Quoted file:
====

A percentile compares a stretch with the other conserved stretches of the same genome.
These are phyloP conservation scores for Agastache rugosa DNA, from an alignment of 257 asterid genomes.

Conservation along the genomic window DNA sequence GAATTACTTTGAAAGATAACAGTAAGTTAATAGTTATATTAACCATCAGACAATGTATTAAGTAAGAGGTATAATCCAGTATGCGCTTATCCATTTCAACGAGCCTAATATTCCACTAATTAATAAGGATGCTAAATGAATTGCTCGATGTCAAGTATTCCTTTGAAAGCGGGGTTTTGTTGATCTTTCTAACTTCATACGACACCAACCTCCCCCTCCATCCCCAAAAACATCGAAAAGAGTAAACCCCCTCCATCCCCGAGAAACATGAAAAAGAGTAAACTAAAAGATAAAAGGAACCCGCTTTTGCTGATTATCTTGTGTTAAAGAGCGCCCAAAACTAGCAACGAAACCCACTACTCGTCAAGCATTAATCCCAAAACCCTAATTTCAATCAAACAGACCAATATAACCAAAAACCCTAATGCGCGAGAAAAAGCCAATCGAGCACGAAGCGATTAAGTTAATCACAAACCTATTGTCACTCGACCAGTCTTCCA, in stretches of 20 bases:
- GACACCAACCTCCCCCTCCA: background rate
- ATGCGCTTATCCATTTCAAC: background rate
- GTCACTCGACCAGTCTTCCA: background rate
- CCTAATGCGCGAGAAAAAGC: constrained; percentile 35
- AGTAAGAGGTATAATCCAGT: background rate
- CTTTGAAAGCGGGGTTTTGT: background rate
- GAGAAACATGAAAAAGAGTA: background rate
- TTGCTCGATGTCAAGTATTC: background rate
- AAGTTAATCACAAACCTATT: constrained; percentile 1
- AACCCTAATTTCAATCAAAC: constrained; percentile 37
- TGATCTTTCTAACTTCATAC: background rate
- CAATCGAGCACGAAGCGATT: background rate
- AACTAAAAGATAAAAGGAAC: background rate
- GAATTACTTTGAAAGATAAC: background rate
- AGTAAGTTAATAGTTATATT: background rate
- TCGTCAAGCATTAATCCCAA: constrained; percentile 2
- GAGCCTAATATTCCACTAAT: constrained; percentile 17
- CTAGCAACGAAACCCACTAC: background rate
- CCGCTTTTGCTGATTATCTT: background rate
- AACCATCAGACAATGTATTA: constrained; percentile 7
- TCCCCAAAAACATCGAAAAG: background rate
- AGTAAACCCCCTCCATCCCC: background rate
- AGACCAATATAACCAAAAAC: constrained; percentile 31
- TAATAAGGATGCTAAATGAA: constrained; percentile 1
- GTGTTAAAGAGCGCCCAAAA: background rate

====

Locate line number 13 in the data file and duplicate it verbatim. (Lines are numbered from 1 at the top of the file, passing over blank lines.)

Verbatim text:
- AACCCTAATTTCAATCAAAC: constrained; percentile 37